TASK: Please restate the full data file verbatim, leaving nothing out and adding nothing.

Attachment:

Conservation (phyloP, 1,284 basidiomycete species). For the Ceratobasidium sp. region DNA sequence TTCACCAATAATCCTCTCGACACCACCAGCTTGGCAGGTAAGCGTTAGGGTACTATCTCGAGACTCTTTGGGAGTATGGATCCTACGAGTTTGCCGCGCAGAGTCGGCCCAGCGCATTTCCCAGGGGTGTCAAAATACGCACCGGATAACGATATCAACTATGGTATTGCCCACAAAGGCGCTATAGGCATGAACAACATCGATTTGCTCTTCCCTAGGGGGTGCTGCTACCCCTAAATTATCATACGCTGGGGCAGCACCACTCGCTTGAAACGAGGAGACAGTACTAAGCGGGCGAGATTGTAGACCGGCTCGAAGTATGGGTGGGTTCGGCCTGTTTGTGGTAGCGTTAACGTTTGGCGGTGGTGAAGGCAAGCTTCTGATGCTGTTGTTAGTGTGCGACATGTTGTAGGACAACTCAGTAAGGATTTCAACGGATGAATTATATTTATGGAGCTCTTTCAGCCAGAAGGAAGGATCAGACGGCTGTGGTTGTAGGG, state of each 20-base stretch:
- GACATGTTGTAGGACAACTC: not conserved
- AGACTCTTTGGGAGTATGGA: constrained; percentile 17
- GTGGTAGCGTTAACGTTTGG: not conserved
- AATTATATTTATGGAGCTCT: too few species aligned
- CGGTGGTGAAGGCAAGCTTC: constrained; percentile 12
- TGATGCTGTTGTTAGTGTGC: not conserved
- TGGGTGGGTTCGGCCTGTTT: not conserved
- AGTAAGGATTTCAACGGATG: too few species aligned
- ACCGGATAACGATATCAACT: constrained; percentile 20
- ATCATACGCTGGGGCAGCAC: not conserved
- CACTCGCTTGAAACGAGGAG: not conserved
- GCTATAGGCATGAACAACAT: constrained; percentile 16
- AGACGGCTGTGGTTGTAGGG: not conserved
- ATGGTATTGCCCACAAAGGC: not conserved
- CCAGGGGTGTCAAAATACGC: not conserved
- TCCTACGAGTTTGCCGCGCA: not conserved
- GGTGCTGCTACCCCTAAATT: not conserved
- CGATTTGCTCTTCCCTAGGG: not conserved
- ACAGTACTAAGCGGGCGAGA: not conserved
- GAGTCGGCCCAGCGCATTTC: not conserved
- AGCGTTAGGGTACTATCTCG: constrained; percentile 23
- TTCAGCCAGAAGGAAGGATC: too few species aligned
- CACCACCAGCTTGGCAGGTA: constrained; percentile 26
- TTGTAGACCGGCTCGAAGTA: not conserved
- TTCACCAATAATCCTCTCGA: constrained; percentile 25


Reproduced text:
Conservation (phyloP, 1,284 basidiomycete species). For the Ceratobasidium sp. region DNA sequence TTCACCAATAATCCTCTCGACACCACCAGCTTGGCAGGTAAGCGTTAGGGTACTATCTCGAGACTCTTTGGGAGTATGGATCCTACGAGTTTGCCGCGCAGAGTCGGCCCAGCGCATTTCCCAGGGGTGTCAAAATACGCACCGGATAACGATATCAACTATGGTATTGCCCACAAAGGCGCTATAGGCATGAACAACATCGATTTGCTCTTCCCTAGGGGGTGCTGCTACCCCTAAATTATCATACGCTGGGGCAGCACCACTCGCTTGAAACGAGGAGACAGTACTAAGCGGGCGAGATTGTAGACCGGCTCGAAGTATGGGTGGGTTCGGCCTGTTTGTGGTAGCGTTAACGTTTGGCGGTGGTGAAGGCAAGCTTCTGATGCTGTTGTTAGTGTGCGACATGTTGTAGGACAACTCAGTAAGGATTTCAACGGATGAATTATATTTATGGAGCTCTTTCAGCCAGAAGGAAGGATCAGACGGCTGTGGTTGTAGGG, state of each 20-base stretch:
- GACATGTTGTAGGACAACTC: not conserved
- AGACTCTTTGGGAGTATGGA: constrained; percentile 17
- GTGGTAGCGTTAACGTTTGG: not conserved
- AATTATATTTATGGAGCTCT: too few species aligned
- CGGTGGTGAAGGCAAGCTTC: constrained; percentile 12
- TGATGCTGTTGTTAGTGTGC: not conserved
- TGGGTGGGTTCGGCCTGTTT: not conserved
- AGTAAGGATTTCAACGGATG: too few species aligned
- ACCGGATAACGATATCAACT: constrained; percentile 20
- ATCATACGCTGGGGCAGCAC: not conserved
- CACTCGCTTGAAACGAGGAG: not conserved
- GCTATAGGCATGAACAACAT: constrained; percentile 16
- AGACGGCTGTGGTTGTAGGG: not conserved
- ATGGTATTGCCCACAAAGGC: not conserved
- CCAGGGGTGTCAAAATACGC: not conserved
- TCCTACGAGTTTGCCGCGCA: not conserved
- GGTGCTGCTACCCCTAAATT: not conserved
- CGATTTGCTCTTCCCTAGGG: not conserved
- ACAGTACTAAGCGGGCGAGA: not conserved
- GAGTCGGCCCAGCGCATTTC: not conserved
- AGCGTTAGGGTACTATCTCG: constrained; percentile 23
- TTCAGCCAGAAGGAAGGATC: too few species aligned
- CACCACCAGCTTGGCAGGTA: constrained; percentile 26
- TTGTAGACCGGCTCGAAGTA: not conserved
- TTCACCAATAATCCTCTCGA: constrained; percentile 25